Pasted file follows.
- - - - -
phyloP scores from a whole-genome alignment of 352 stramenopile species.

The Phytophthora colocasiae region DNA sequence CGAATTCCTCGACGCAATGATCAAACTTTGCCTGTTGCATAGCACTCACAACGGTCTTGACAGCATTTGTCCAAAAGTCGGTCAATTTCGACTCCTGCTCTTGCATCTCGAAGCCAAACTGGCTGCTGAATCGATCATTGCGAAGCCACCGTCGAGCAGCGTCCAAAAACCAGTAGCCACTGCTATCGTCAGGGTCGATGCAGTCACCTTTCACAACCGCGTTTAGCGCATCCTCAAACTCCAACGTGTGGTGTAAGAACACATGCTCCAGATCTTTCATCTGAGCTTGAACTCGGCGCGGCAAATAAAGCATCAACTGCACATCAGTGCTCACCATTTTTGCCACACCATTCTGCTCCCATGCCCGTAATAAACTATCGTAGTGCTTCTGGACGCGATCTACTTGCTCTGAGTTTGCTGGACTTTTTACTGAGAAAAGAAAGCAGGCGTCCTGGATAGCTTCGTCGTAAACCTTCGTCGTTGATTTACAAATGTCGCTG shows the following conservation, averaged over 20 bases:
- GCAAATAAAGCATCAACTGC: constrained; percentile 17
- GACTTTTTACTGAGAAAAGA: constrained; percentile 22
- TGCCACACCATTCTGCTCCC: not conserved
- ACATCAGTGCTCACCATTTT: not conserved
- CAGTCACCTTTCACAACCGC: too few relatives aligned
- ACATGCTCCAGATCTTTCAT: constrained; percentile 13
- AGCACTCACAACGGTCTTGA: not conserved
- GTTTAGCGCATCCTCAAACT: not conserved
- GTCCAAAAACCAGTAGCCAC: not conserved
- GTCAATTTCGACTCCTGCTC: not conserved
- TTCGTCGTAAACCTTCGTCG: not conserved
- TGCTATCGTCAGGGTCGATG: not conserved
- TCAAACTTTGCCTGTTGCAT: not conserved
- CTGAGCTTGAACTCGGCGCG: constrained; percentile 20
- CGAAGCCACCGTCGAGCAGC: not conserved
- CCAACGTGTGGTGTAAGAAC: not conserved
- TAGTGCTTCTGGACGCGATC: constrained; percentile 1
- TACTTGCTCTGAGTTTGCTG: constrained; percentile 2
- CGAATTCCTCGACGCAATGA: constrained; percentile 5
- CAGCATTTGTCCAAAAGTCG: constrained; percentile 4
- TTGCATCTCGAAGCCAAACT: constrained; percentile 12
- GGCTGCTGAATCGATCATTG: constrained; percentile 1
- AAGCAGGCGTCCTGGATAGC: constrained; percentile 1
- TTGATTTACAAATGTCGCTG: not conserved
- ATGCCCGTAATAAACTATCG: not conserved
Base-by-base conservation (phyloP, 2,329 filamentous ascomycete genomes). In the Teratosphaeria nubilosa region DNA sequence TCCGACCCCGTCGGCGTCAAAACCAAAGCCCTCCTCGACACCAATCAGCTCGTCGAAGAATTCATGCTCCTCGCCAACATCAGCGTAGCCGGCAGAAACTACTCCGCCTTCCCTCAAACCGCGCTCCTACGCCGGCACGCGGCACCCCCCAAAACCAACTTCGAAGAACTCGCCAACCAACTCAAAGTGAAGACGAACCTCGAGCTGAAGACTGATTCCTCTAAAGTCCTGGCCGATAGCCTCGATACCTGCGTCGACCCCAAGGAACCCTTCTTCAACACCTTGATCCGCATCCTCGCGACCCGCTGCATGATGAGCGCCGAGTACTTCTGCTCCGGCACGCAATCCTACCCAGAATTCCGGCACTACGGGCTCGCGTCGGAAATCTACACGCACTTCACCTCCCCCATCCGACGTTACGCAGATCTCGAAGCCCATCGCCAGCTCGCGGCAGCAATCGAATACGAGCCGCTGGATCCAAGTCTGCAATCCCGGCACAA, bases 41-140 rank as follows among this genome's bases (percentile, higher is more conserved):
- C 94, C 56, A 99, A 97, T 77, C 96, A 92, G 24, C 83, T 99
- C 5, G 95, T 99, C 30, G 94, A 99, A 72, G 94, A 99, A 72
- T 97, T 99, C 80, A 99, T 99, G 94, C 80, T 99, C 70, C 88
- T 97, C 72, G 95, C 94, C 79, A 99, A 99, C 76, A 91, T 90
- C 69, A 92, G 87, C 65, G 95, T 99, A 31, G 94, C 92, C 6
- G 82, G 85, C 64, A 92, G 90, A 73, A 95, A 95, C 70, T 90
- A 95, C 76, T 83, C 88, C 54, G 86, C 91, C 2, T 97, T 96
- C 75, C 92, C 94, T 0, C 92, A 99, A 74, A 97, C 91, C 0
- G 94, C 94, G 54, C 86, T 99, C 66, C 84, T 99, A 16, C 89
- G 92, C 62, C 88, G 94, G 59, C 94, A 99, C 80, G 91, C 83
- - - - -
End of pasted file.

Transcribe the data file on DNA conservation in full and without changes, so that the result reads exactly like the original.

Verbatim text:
phyloP scores from a whole-genome alignment of 352 stramenopile species.

The Phytophthora colocasiae region DNA sequence CGAATTCCTCGACGCAATGATCAAACTTTGCCTGTTGCATAGCACTCACAACGGTCTTGACAGCATTTGTCCAAAAGTCGGTCAATTTCGACTCCTGCTCTTGCATCTCGAAGCCAAACTGGCTGCTGAATCGATCATTGCGAAGCCACCGTCGAGCAGCGTCCAAAAACCAGTAGCCACTGCTATCGTCAGGGTCGATGCAGTCACCTTTCACAACCGCGTTTAGCGCATCCTCAAACTCCAACGTGTGGTGTAAGAACACATGCTCCAGATCTTTCATCTGAGCTTGAACTCGGCGCGGCAAATAAAGCATCAACTGCACATCAGTGCTCACCATTTTTGCCACACCATTCTGCTCCCATGCCCGTAATAAACTATCGTAGTGCTTCTGGACGCGATCTACTTGCTCTGAGTTTGCTGGACTTTTTACTGAGAAAAGAAAGCAGGCGTCCTGGATAGCTTCGTCGTAAACCTTCGTCGTTGATTTACAAATGTCGCTG shows the following conservation, averaged over 20 bases:
- GCAAATAAAGCATCAACTGC: constrained; percentile 17
- GACTTTTTACTGAGAAAAGA: constrained; percentile 22
- TGCCACACCATTCTGCTCCC: not conserved
- ACATCAGTGCTCACCATTTT: not conserved
- CAGTCACCTTTCACAACCGC: too few relatives aligned
- ACATGCTCCAGATCTTTCAT: constrained; percentile 13
- AGCACTCACAACGGTCTTGA: not conserved
- GTTTAGCGCATCCTCAAACT: not conserved
- GTCCAAAAACCAGTAGCCAC: not conserved
- GTCAATTTCGACTCCTGCTC: not conserved
- TTCGTCGTAAACCTTCGTCG: not conserved
- TGCTATCGTCAGGGTCGATG: not conserved
- TCAAACTTTGCCTGTTGCAT: not conserved
- CTGAGCTTGAACTCGGCGCG: constrained; percentile 20
- CGAAGCCACCGTCGAGCAGC: not conserved
- CCAACGTGTGGTGTAAGAAC: not conserved
- TAGTGCTTCTGGACGCGATC: constrained; percentile 1
- TACTTGCTCTGAGTTTGCTG: constrained; percentile 2
- CGAATTCCTCGACGCAATGA: constrained; percentile 5
- CAGCATTTGTCCAAAAGTCG: constrained; percentile 4
- TTGCATCTCGAAGCCAAACT: constrained; percentile 12
- GGCTGCTGAATCGATCATTG: constrained; percentile 1
- AAGCAGGCGTCCTGGATAGC: constrained; percentile 1
- TTGATTTACAAATGTCGCTG: not conserved
- ATGCCCGTAATAAACTATCG: not conserved
Base-by-base conservation (phyloP, 2,329 filamentous ascomycete genomes). In the Teratosphaeria nubilosa region DNA sequence TCCGACCCCGTCGGCGTCAAAACCAAAGCCCTCCTCGACACCAATCAGCTCGTCGAAGAATTCATGCTCCTCGCCAACATCAGCGTAGCCGGCAGAAACTACTCCGCCTTCCCTCAAACCGCGCTCCTACGCCGGCACGCGGCACCCCCCAAAACCAACTTCGAAGAACTCGCCAACCAACTCAAAGTGAAGACGAACCTCGAGCTGAAGACTGATTCCTCTAAAGTCCTGGCCGATAGCCTCGATACCTGCGTCGACCCCAAGGAACCCTTCTTCAACACCTTGATCCGCATCCTCGCGACCCGCTGCATGATGAGCGCCGAGTACTTCTGCTCCGGCACGCAATCCTACCCAGAATTCCGGCACTACGGGCTCGCGTCGGAAATCTACACGCACTTCACCTCCCCCATCCGACGTTACGCAGATCTCGAAGCCCATCGCCAGCTCGCGGCAGCAATCGAATACGAGCCGCTGGATCCAAGTCTGCAATCCCGGCACAA, bases 41-140 rank as follows among this genome's bases (percentile, higher is more conserved):
- C 94, C 56, A 99, A 97, T 77, C 96, A 92, G 24, C 83, T 99
- C 5, G 95, T 99, C 30, G 94, A 99, A 72, G 94, A 99, A 72
- T 97, T 99, C 80, A 99, T 99, G 94, C 80, T 99, C 70, C 88
- T 97, C 72, G 95, C 94, C 79, A 99, A 99, C 76, A 91, T 90
- C 69, A 92, G 87, C 65, G 95, T 99, A 31, G 94, C 92, C 6
- G 82, G 85, C 64, A 92, G 90, A 73, A 95, A 95, C 70, T 90
- A 95, C 76, T 83, C 88, C 54, G 86, C 91, C 2, T 97, T 96
- C 75, C 92, C 94, T 0, C 92, A 99, A 74, A 97, C 91, C 0
- G 94, C 94, G 54, C 86, T 99, C 66, C 84, T 99, A 16, C 89
- G 92, C 62, C 88, G 94, G 59, C 94, A 99, C 80, G 91, C 83